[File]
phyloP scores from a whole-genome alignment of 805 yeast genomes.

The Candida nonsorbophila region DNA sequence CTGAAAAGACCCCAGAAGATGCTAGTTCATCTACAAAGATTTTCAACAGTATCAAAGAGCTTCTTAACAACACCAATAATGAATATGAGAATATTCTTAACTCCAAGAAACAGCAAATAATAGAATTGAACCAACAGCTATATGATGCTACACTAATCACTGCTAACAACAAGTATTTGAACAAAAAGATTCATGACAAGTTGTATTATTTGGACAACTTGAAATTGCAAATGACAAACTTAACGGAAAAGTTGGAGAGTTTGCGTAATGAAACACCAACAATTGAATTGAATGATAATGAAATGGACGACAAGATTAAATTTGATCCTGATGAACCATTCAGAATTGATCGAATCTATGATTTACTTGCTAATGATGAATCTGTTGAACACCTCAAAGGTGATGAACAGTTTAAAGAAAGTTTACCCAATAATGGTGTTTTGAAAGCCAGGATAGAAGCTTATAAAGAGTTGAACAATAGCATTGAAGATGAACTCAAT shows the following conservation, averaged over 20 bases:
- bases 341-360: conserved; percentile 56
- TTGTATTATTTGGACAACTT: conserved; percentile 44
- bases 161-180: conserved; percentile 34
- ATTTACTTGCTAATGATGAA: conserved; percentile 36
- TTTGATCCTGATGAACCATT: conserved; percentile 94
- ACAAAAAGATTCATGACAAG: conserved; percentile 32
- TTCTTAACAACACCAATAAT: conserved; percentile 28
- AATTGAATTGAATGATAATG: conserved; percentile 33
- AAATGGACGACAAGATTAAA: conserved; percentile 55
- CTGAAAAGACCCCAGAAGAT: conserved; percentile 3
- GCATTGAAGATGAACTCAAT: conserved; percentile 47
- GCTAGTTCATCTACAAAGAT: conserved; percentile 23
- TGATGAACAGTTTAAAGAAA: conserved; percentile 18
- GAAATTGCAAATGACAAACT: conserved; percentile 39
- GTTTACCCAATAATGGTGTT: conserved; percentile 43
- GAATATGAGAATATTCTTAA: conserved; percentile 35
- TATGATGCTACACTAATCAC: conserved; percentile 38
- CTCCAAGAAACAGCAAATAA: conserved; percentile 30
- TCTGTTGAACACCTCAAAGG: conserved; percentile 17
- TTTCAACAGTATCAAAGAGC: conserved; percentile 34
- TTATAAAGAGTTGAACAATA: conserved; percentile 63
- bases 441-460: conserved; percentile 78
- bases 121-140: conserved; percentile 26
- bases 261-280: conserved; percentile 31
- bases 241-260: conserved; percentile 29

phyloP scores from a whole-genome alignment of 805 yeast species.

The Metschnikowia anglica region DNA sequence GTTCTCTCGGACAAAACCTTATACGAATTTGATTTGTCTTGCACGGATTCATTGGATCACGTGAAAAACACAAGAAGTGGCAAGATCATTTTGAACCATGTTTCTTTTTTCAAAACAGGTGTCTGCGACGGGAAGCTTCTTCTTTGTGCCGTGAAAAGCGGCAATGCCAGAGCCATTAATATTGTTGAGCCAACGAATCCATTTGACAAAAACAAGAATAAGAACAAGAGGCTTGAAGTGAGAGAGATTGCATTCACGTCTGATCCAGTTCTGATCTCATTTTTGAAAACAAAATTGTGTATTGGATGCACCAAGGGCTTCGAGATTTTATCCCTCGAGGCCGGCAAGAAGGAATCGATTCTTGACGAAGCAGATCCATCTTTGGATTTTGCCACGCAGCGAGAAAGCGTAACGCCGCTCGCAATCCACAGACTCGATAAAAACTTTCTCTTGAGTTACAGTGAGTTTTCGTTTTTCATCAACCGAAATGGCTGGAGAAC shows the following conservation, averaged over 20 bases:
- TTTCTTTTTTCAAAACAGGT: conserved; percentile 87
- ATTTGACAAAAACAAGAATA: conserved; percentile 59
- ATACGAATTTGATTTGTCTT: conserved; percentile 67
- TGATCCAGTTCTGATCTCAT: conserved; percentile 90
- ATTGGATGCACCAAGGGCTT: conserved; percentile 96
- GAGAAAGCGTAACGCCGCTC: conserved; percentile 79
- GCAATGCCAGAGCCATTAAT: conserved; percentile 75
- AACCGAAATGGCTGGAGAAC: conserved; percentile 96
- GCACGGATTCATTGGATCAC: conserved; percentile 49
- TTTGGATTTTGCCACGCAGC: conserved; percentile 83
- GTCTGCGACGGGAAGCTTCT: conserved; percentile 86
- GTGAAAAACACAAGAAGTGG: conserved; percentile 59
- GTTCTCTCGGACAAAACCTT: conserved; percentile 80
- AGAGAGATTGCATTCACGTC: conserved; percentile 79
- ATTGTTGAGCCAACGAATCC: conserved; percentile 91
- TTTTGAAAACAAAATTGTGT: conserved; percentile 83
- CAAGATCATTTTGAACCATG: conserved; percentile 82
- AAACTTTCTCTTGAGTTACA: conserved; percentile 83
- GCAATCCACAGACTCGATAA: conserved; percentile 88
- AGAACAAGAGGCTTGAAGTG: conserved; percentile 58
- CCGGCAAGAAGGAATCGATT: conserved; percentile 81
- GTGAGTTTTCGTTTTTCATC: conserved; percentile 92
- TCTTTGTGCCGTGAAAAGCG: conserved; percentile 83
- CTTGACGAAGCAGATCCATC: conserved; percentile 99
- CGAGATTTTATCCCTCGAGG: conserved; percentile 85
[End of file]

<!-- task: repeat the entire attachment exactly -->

phyloP scores from a whole-genome alignment of 805 yeast genomes.

The Candida nonsorbophila region DNA sequence CTGAAAAGACCCCAGAAGATGCTAGTTCATCTACAAAGATTTTCAACAGTATCAAAGAGCTTCTTAACAACACCAATAATGAATATGAGAATATTCTTAACTCCAAGAAACAGCAAATAATAGAATTGAACCAACAGCTATATGATGCTACACTAATCACTGCTAACAACAAGTATTTGAACAAAAAGATTCATGACAAGTTGTATTATTTGGACAACTTGAAATTGCAAATGACAAACTTAACGGAAAAGTTGGAGAGTTTGCGTAATGAAACACCAACAATTGAATTGAATGATAATGAAATGGACGACAAGATTAAATTTGATCCTGATGAACCATTCAGAATTGATCGAATCTATGATTTACTTGCTAATGATGAATCTGTTGAACACCTCAAAGGTGATGAACAGTTTAAAGAAAGTTTACCCAATAATGGTGTTTTGAAAGCCAGGATAGAAGCTTATAAAGAGTTGAACAATAGCATTGAAGATGAACTCAAT shows the following conservation, averaged over 20 bases:
- bases 341-360: conserved; percentile 56
- TTGTATTATTTGGACAACTT: conserved; percentile 44
- bases 161-180: conserved; percentile 34
- ATTTACTTGCTAATGATGAA: conserved; percentile 36
- TTTGATCCTGATGAACCATT: conserved; percentile 94
- ACAAAAAGATTCATGACAAG: conserved; percentile 32
- TTCTTAACAACACCAATAAT: conserved; percentile 28
- AATTGAATTGAATGATAATG: conserved; percentile 33
- AAATGGACGACAAGATTAAA: conserved; percentile 55
- CTGAAAAGACCCCAGAAGAT: conserved; percentile 3
- GCATTGAAGATGAACTCAAT: conserved; percentile 47
- GCTAGTTCATCTACAAAGAT: conserved; percentile 23
- TGATGAACAGTTTAAAGAAA: conserved; percentile 18
- GAAATTGCAAATGACAAACT: conserved; percentile 39
- GTTTACCCAATAATGGTGTT: conserved; percentile 43
- GAATATGAGAATATTCTTAA: conserved; percentile 35
- TATGATGCTACACTAATCAC: conserved; percentile 38
- CTCCAAGAAACAGCAAATAA: conserved; percentile 30
- TCTGTTGAACACCTCAAAGG: conserved; percentile 17
- TTTCAACAGTATCAAAGAGC: conserved; percentile 34
- TTATAAAGAGTTGAACAATA: conserved; percentile 63
- bases 441-460: conserved; percentile 78
- bases 121-140: conserved; percentile 26
- bases 261-280: conserved; percentile 31
- bases 241-260: conserved; percentile 29

phyloP scores from a whole-genome alignment of 805 yeast species.

The Metschnikowia anglica region DNA sequence GTTCTCTCGGACAAAACCTTATACGAATTTGATTTGTCTTGCACGGATTCATTGGATCACGTGAAAAACACAAGAAGTGGCAAGATCATTTTGAACCATGTTTCTTTTTTCAAAACAGGTGTCTGCGACGGGAAGCTTCTTCTTTGTGCCGTGAAAAGCGGCAATGCCAGAGCCATTAATATTGTTGAGCCAACGAATCCATTTGACAAAAACAAGAATAAGAACAAGAGGCTTGAAGTGAGAGAGATTGCATTCACGTCTGATCCAGTTCTGATCTCATTTTTGAAAACAAAATTGTGTATTGGATGCACCAAGGGCTTCGAGATTTTATCCCTCGAGGCCGGCAAGAAGGAATCGATTCTTGACGAAGCAGATCCATCTTTGGATTTTGCCACGCAGCGAGAAAGCGTAACGCCGCTCGCAATCCACAGACTCGATAAAAACTTTCTCTTGAGTTACAGTGAGTTTTCGTTTTTCATCAACCGAAATGGCTGGAGAAC shows the following conservation, averaged over 20 bases:
- TTTCTTTTTTCAAAACAGGT: conserved; percentile 87
- ATTTGACAAAAACAAGAATA: conserved; percentile 59
- ATACGAATTTGATTTGTCTT: conserved; percentile 67
- TGATCCAGTTCTGATCTCAT: conserved; percentile 90
- ATTGGATGCACCAAGGGCTT: conserved; percentile 96
- GAGAAAGCGTAACGCCGCTC: conserved; percentile 79
- GCAATGCCAGAGCCATTAAT: conserved; percentile 75
- AACCGAAATGGCTGGAGAAC: conserved; percentile 96
- GCACGGATTCATTGGATCAC: conserved; percentile 49
- TTTGGATTTTGCCACGCAGC: conserved; percentile 83
- GTCTGCGACGGGAAGCTTCT: conserved; percentile 86
- GTGAAAAACACAAGAAGTGG: conserved; percentile 59
- GTTCTCTCGGACAAAACCTT: conserved; percentile 80
- AGAGAGATTGCATTCACGTC: conserved; percentile 79
- ATTGTTGAGCCAACGAATCC: conserved; percentile 91
- TTTTGAAAACAAAATTGTGT: conserved; percentile 83
- CAAGATCATTTTGAACCATG: conserved; percentile 82
- AAACTTTCTCTTGAGTTACA: conserved; percentile 83
- GCAATCCACAGACTCGATAA: conserved; percentile 88
- AGAACAAGAGGCTTGAAGTG: conserved; percentile 58
- CCGGCAAGAAGGAATCGATT: conserved; percentile 81
- GTGAGTTTTCGTTTTTCATC: conserved; percentile 92
- TCTTTGTGCCGTGAAAAGCG: conserved; percentile 83
- CTTGACGAAGCAGATCCATC: conserved; percentile 99
- CGAGATTTTATCCCTCGAGG: conserved; percentile 85